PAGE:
California Rep. Devin Nunes has proposed what seems like a neo‐con approach to trade policy: Trade with our allies, not with our perceived enemies. His goal is to make trade policy part of our general foreign policy, which, in his view, should focus on making alliances with our friends and isolating our enemies.
This is a bad idea, for many reasons. I’ll explain the details of his plan a bit more, then I’ll go over all of the problems I see with it.
As he explains over at NRO, Rep. Nunes would like to create “an alliance of free‐trading nations.” He supports the Trans Pacific Partnerhship (TPP) negotiations, and would also like to see U.S.-EU and U.S.-Brazil free trade agreements. He then talks about “distinguishing friend from foe,” and singles out Venezuela, the Gaza Strip, Russia and Egypt as countries who are “hostile” to the United States.
In support of his approach to trade/foreign policy, he has introduced in Congress the Economic Freedom Alliance Act, which is made up of several specific pieces of legislation to accomplish the various elements of his plan.
It would be easy to ignore this proposal. It’s just some legislation introduced by one Congressman. However, note the similarities with part of Mitt Romney’s economic plan:
… there is an opportunity to pursue a game‐changing multilateral agreement among like‐minded nations genuinely committed to the principles of open markets. As president, Mitt Romney will pursue the formation of a “Reagan Economic Zone.” …
Such a partnership would be extraordinarily attractive to most developed nations, and to those developing nations that have embraced free enterprise and open markets. With membership open to any nation willing to abide by the rules, two primary U.S. objectives would be fulfilled. First, as the most open and innovative economies came together, the dynamism of the resulting economic zone would serve as a powerful magnet, drawing in an expanding circle of countries willing to abide by the rules in exchange for greater access to one another’s markets. At the same time, it would also serve as a mechanism for confronting nations that violated trade rules while free‐riding on the international system. Creating a large open market, and excluding countries that failed to respect the rule of law, would prevent cheaters from prospering and provide a major incentive for them to reform.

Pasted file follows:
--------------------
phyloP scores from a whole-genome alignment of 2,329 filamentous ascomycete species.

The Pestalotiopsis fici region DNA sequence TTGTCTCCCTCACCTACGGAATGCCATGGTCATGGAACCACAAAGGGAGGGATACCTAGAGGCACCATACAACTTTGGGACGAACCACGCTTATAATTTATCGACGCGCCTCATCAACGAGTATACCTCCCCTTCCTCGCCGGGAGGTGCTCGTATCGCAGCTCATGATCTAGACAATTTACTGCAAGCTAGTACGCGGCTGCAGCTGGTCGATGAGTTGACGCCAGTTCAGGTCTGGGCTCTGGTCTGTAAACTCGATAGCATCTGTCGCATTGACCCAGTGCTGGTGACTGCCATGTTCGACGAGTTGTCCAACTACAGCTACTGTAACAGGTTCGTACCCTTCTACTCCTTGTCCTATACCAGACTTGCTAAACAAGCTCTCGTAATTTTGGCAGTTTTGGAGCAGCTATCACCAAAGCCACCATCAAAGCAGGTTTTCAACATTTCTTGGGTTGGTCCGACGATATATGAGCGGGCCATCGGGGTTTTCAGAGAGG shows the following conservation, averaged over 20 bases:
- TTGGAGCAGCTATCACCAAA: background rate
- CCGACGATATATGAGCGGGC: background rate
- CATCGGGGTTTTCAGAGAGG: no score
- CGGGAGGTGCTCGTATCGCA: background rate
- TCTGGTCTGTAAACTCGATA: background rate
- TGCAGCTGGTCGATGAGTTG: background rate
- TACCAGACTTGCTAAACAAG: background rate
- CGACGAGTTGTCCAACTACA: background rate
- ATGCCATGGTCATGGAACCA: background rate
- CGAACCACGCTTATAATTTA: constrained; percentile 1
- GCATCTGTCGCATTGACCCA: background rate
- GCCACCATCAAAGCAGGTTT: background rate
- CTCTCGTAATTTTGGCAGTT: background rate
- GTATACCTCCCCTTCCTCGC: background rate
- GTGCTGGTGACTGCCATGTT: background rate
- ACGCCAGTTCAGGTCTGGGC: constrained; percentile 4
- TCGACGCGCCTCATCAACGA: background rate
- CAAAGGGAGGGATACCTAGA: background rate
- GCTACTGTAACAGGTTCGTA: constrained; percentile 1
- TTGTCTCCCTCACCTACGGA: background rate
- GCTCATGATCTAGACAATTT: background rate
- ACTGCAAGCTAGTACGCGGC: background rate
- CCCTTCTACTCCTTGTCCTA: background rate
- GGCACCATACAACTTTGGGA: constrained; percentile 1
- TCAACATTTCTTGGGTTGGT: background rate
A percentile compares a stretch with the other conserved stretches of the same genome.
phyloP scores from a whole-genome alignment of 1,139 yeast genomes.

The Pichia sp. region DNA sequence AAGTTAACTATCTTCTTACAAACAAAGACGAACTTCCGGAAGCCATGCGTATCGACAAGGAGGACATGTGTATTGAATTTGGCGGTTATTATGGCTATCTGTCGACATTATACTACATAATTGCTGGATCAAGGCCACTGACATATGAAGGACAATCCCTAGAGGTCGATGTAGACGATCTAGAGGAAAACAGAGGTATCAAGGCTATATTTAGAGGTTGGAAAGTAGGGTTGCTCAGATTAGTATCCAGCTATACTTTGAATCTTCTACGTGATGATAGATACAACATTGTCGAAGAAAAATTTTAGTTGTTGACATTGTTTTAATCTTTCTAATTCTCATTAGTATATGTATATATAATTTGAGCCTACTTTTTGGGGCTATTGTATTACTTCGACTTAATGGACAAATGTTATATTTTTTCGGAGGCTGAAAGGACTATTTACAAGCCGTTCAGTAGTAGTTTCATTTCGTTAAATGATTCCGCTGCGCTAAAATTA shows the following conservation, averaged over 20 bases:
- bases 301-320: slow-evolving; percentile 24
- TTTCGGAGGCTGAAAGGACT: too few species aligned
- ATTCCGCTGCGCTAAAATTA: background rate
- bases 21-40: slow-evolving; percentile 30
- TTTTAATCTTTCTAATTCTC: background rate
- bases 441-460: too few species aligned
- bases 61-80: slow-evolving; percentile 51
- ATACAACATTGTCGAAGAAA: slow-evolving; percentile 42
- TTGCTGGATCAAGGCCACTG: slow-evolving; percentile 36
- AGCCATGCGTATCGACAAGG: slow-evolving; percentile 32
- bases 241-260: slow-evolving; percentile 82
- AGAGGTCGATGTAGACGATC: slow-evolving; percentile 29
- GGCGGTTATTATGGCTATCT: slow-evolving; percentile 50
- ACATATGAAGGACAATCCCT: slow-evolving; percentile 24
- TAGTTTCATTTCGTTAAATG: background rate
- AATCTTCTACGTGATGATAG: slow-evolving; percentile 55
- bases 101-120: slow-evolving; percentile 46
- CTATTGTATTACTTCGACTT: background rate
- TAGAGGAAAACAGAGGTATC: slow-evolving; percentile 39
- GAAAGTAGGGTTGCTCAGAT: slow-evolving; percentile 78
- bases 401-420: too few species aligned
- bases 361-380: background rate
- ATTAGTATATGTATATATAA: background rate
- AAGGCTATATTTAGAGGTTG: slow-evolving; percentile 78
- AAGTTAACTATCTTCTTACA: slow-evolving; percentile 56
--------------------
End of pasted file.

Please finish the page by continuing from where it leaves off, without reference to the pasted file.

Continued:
I think the trade part of this approach can be summed as follows: “We” are more open and free than “they” are, and so we should set up a system that is just for “us,” and if “they” change to be more like “us,” “they” can be part of “our” system. Romney focuses on trade more than Nunes does; Nunes goes further in tying this plan to foreign policy.
As I said, I think this is a bad approach. Here are all the things that are wrong with it.
At the outset, if we’re being honest, an “alliance of free‐trading nations” would not have many members. Certainly the U.S. wouldn’t be part of it. With our tariffs in traditionally protected industries, excessive use of trade remedies, massive subsidies, and discriminatory government procurement, we are hardly a model of free trade virtue.
But just for the sake of argument, I’ll stipulate to the assumption Rep. Nunes makes, that we are relatively more free trade oriented than many countries. Even under this assumption, this proposal is still a bad idea.
First, it builds discrimination into the world trading system. The idea is to strengthen “alliances.” But the converse of making an ally is making an enemy out of those not in the alliance. Singling countries out as not part of your alliance is likely to generate a good deal of antipathy. Nunes mentions Russia, and presumably he has China in mind to some extent. But will putting them formally outside of our “free trade alliance” cause them to want to be more like us? That seems unlikely. As Exhibit A on this issue, look at Cuba. I’m not sure we even need an Exhibit B, but let me also mention China. There is a lot of hand‐wringing about China these days. But compare China today with China in 1990. Isn’t it pretty clear that the world economy is better off with China having opened itself to international trade and investment to a great degree, and bound itself to WTO rules? Despite what you often hear in the media, we sell a lot of stuff to China. Also despite what you may hear, all that stuff we buy from China is actually a benefit to us.